6. Brand is a promise: What’s yours? How is it different than your competitors’? How do you articulate and realize brand value through consumer relationship pull, not expensive forcible push? For many retailers their brand promise is already well embedded and recognized based upon their successful and differentiated business model stimulating consumers to pull themselves into their stores, instead of pushing or forcing them into a relationship. Experimenting publically your brand promise is as dangerous as a plumber fixing an electrical outlet while standing in a pool of water. State your brand promise and then deliver it through smart consumer relationships.

7. Unleash capacity: Only through consistency and frequency can you build lasting consumer relationships. Only through smart dauntless in-store and online CRM strategies can your brand compete on all retail fronts. Retailers must combine best in-store and online practices to beat e-tailers whose only proposition is a low price. A crawling machine creeping through the cloud can never create greater personal relationships than a retailer with a highly trained and disciplined in-store sales team. Unleash competitive capacity by unleashing smart and valuable in-store consumer relationships.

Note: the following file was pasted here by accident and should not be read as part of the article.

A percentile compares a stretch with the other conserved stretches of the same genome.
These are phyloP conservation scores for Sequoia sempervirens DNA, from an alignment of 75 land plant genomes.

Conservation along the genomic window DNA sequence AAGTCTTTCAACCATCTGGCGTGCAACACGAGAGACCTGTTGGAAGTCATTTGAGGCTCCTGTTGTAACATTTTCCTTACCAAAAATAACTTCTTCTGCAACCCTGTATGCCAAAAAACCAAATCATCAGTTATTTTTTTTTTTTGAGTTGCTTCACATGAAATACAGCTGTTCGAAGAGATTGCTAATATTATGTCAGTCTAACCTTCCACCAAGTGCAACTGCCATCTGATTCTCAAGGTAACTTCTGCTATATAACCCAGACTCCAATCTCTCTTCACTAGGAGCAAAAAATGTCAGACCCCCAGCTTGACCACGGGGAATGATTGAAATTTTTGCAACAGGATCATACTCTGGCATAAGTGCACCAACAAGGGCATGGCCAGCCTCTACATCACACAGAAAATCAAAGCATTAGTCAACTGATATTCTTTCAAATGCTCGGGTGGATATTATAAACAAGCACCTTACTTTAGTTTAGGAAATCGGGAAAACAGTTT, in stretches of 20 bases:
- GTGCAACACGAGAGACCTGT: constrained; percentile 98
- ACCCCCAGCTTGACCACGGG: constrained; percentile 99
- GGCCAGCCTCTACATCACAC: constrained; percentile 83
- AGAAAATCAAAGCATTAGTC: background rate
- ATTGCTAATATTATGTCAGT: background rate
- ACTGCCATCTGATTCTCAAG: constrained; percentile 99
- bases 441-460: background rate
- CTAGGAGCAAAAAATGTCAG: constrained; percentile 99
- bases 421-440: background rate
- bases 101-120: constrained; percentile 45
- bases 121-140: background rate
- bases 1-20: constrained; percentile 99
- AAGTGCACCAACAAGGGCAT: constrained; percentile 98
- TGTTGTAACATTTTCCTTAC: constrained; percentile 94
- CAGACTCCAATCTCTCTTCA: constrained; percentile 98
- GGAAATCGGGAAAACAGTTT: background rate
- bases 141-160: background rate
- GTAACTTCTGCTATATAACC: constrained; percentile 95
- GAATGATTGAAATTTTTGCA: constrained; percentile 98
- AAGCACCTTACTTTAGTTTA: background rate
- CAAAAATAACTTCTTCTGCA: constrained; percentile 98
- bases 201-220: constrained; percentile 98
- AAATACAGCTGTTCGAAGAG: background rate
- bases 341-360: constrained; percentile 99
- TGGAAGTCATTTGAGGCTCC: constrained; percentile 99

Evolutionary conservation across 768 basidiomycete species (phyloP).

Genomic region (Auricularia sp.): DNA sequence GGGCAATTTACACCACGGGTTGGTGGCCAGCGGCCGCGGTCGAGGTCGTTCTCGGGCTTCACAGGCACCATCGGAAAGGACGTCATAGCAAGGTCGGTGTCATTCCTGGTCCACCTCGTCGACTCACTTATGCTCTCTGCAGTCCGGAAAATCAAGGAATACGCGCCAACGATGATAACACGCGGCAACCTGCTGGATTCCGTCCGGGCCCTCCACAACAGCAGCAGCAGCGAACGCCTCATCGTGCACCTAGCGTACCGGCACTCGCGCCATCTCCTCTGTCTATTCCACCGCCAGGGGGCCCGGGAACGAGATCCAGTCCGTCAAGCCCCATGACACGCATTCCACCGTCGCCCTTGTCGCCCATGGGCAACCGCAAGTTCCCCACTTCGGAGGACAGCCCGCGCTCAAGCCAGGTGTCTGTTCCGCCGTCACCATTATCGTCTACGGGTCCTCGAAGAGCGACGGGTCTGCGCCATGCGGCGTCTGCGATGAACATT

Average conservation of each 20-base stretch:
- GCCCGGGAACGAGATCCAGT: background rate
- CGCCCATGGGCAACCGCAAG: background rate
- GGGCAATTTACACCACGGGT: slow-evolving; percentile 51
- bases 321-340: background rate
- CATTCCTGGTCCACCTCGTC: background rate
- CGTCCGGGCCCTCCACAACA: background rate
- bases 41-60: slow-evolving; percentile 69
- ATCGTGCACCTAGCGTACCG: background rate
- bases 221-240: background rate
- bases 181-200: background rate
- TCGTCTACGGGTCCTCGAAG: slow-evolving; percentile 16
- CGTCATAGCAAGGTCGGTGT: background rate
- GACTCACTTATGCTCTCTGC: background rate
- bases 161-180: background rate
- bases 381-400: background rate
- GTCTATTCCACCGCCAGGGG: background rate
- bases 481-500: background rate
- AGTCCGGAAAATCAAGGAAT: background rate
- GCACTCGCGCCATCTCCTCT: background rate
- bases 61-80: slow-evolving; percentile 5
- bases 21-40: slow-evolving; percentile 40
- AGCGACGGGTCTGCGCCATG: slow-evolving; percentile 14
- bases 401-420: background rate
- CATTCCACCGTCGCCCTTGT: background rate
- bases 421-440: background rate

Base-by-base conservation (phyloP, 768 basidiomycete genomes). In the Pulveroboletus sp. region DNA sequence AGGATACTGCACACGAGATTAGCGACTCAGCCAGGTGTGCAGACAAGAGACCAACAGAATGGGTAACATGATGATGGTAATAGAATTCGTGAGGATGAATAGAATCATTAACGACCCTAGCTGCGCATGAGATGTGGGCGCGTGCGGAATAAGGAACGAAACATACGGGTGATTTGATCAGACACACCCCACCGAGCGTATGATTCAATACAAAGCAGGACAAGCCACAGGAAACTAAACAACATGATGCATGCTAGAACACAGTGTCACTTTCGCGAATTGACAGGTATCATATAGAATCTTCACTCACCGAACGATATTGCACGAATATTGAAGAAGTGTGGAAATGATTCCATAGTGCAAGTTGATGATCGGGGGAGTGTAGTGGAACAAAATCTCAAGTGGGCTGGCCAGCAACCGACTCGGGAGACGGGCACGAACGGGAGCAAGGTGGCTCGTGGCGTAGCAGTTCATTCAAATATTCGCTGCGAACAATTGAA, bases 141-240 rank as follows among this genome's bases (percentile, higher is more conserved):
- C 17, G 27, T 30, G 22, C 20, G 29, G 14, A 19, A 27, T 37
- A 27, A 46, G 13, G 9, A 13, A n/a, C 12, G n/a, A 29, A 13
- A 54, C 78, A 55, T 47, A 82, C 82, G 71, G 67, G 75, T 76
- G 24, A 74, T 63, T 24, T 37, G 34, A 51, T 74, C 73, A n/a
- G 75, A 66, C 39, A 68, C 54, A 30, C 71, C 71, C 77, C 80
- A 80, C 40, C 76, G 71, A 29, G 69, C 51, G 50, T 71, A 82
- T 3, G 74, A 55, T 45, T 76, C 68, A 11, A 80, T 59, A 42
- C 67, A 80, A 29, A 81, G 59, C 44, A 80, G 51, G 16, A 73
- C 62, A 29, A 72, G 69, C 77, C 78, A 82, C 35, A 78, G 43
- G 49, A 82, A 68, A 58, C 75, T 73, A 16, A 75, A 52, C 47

Connect, never neglect a valuable opportunity or relationship, especially in your retail aisle.

Related story: The Art of the Possible

Peter Weedfald is President of Gen One Ventures, a sales, marketing and brand-product consulting company. He has served as SVP, Chief Marketing Officer of Circuit City, SVP of Sales and Marketing in North America for Samsung, and SVP of global marketing and EEVP, GM & Chief Marketing Officer for ViewSonic.
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  • CE Guy

    All excellent points. One of the most critical aspects to being successful in sales from the manufacturer side is to build those relationships with your retail partners by solving their problems and becoming the "expert" that they can count on to help. The other points in the article are spot on but unfortunately from what I have seen, there are a large number of sales people who just don’t understand how important these relationships are and how to nurture them.

  • Marc M

    Smart, very smart. Your right, what ever happened to building happy relationships and how is it possible .com companies thousands of miles away can be more successful than blue or red shirts, real human beings in an aisle.

  • Jason Briggs


    About your weaknesses discussed internally & about your strengths discussed to the world.

    As weak becomes stronger, the brand must reflect the progress.

    Some brands have a tide that flows from weak to strong and back again.
    The tide is much more dangerous than most think.

    It is a hole in the ground marketing dollars gets thrown down without much equity.

    As you say, Peter… "Brand is a METTLE that must be shined each day,"

  • Robert Heiblim

    Thanks Peter. This is sage wisdom that is sadly too often unexecuted. It is not just retail that is detail, but all commerce transactions. These simple suggestions will always help if kept in mind

  • Drew Bixby

    I could not agree more. This resonates with the same core principals as Steve Harper discusses in his book, The Ripple Effect.